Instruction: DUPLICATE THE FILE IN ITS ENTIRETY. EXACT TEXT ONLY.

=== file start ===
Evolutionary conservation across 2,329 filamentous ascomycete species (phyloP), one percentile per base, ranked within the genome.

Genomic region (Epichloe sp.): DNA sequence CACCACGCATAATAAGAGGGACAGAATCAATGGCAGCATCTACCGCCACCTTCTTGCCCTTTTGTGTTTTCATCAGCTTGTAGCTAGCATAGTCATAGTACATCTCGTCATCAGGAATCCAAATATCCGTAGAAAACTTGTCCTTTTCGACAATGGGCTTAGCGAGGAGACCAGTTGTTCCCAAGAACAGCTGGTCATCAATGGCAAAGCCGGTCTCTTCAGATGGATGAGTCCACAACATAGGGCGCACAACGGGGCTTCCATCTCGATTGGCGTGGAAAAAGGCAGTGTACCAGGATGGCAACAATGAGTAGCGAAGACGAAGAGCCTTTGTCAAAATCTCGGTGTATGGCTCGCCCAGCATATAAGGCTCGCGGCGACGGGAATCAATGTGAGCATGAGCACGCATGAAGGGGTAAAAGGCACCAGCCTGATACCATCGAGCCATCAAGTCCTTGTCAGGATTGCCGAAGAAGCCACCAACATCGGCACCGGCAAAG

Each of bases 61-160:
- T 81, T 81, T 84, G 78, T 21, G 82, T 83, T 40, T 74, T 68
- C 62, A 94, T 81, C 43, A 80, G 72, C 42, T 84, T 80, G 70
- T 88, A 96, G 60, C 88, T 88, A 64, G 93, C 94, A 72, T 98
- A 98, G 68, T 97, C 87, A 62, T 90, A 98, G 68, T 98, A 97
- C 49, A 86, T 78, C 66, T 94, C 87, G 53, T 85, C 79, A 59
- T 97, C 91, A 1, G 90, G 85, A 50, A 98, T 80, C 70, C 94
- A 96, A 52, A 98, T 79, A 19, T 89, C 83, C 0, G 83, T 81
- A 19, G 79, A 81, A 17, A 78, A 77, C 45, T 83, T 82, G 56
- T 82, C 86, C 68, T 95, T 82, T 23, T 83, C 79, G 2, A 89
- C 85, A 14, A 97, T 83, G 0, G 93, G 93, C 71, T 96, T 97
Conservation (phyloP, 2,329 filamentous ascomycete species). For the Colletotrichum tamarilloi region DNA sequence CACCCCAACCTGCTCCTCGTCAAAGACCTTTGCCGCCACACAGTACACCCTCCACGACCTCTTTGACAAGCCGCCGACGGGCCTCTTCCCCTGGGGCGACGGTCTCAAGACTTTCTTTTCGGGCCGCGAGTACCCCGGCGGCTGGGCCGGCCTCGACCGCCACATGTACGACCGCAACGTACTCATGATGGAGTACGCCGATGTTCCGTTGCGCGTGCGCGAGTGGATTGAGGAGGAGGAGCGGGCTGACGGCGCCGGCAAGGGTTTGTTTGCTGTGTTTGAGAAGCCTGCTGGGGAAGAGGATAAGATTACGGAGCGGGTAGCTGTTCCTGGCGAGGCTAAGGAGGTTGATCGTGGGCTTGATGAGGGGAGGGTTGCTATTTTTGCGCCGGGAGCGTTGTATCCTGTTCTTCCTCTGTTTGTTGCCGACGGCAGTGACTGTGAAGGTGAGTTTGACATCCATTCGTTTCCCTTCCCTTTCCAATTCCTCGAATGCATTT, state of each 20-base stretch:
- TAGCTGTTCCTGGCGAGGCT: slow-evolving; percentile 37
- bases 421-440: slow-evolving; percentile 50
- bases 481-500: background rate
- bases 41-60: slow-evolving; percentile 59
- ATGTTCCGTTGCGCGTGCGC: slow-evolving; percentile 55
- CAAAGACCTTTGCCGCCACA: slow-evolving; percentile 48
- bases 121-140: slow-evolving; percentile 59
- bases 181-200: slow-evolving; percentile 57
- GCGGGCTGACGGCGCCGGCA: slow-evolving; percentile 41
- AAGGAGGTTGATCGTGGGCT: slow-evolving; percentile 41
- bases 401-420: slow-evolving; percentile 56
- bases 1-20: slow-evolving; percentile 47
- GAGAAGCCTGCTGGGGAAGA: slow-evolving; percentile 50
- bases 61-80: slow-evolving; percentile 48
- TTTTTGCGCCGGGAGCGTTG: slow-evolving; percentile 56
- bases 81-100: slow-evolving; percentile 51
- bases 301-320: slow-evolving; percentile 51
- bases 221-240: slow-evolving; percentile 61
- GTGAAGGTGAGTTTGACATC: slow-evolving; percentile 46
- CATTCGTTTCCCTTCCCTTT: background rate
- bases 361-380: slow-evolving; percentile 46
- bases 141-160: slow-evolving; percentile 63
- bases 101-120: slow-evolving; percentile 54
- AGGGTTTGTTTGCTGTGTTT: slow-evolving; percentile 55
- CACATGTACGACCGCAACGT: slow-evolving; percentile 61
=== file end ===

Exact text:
Evolutionary conservation across 2,329 filamentous ascomycete species (phyloP), one percentile per base, ranked within the genome.

Genomic region (Epichloe sp.): DNA sequence CACCACGCATAATAAGAGGGACAGAATCAATGGCAGCATCTACCGCCACCTTCTTGCCCTTTTGTGTTTTCATCAGCTTGTAGCTAGCATAGTCATAGTACATCTCGTCATCAGGAATCCAAATATCCGTAGAAAACTTGTCCTTTTCGACAATGGGCTTAGCGAGGAGACCAGTTGTTCCCAAGAACAGCTGGTCATCAATGGCAAAGCCGGTCTCTTCAGATGGATGAGTCCACAACATAGGGCGCACAACGGGGCTTCCATCTCGATTGGCGTGGAAAAAGGCAGTGTACCAGGATGGCAACAATGAGTAGCGAAGACGAAGAGCCTTTGTCAAAATCTCGGTGTATGGCTCGCCCAGCATATAAGGCTCGCGGCGACGGGAATCAATGTGAGCATGAGCACGCATGAAGGGGTAAAAGGCACCAGCCTGATACCATCGAGCCATCAAGTCCTTGTCAGGATTGCCGAAGAAGCCACCAACATCGGCACCGGCAAAG

Each of bases 61-160:
- T 81, T 81, T 84, G 78, T 21, G 82, T 83, T 40, T 74, T 68
- C 62, A 94, T 81, C 43, A 80, G 72, C 42, T 84, T 80, G 70
- T 88, A 96, G 60, C 88, T 88, A 64, G 93, C 94, A 72, T 98
- A 98, G 68, T 97, C 87, A 62, T 90, A 98, G 68, T 98, A 97
- C 49, A 86, T 78, C 66, T 94, C 87, G 53, T 85, C 79, A 59
- T 97, C 91, A 1, G 90, G 85, A 50, A 98, T 80, C 70, C 94
- A 96, A 52, A 98, T 79, A 19, T 89, C 83, C 0, G 83, T 81
- A 19, G 79, A 81, A 17, A 78, A 77, C 45, T 83, T 82, G 56
- T 82, C 86, C 68, T 95, T 82, T 23, T 83, C 79, G 2, A 89
- C 85, A 14, A 97, T 83, G 0, G 93, G 93, C 71, T 96, T 97
Conservation (phyloP, 2,329 filamentous ascomycete species). For the Colletotrichum tamarilloi region DNA sequence CACCCCAACCTGCTCCTCGTCAAAGACCTTTGCCGCCACACAGTACACCCTCCACGACCTCTTTGACAAGCCGCCGACGGGCCTCTTCCCCTGGGGCGACGGTCTCAAGACTTTCTTTTCGGGCCGCGAGTACCCCGGCGGCTGGGCCGGCCTCGACCGCCACATGTACGACCGCAACGTACTCATGATGGAGTACGCCGATGTTCCGTTGCGCGTGCGCGAGTGGATTGAGGAGGAGGAGCGGGCTGACGGCGCCGGCAAGGGTTTGTTTGCTGTGTTTGAGAAGCCTGCTGGGGAAGAGGATAAGATTACGGAGCGGGTAGCTGTTCCTGGCGAGGCTAAGGAGGTTGATCGTGGGCTTGATGAGGGGAGGGTTGCTATTTTTGCGCCGGGAGCGTTGTATCCTGTTCTTCCTCTGTTTGTTGCCGACGGCAGTGACTGTGAAGGTGAGTTTGACATCCATTCGTTTCCCTTCCCTTTCCAATTCCTCGAATGCATTT, state of each 20-base stretch:
- TAGCTGTTCCTGGCGAGGCT: slow-evolving; percentile 37
- bases 421-440: slow-evolving; percentile 50
- bases 481-500: background rate
- bases 41-60: slow-evolving; percentile 59
- ATGTTCCGTTGCGCGTGCGC: slow-evolving; percentile 55
- CAAAGACCTTTGCCGCCACA: slow-evolving; percentile 48
- bases 121-140: slow-evolving; percentile 59
- bases 181-200: slow-evolving; percentile 57
- GCGGGCTGACGGCGCCGGCA: slow-evolving; percentile 41
- AAGGAGGTTGATCGTGGGCT: slow-evolving; percentile 41
- bases 401-420: slow-evolving; percentile 56
- bases 1-20: slow-evolving; percentile 47
- GAGAAGCCTGCTGGGGAAGA: slow-evolving; percentile 50
- bases 61-80: slow-evolving; percentile 48
- TTTTTGCGCCGGGAGCGTTG: slow-evolving; percentile 56
- bases 81-100: slow-evolving; percentile 51
- bases 301-320: slow-evolving; percentile 51
- bases 221-240: slow-evolving; percentile 61
- GTGAAGGTGAGTTTGACATC: slow-evolving; percentile 46
- CATTCGTTTCCCTTCCCTTT: background rate
- bases 361-380: slow-evolving; percentile 46
- bases 141-160: slow-evolving; percentile 63
- bases 101-120: slow-evolving; percentile 54
- AGGGTTTGTTTGCTGTGTTT: slow-evolving; percentile 55
- CACATGTACGACCGCAACGT: slow-evolving; percentile 61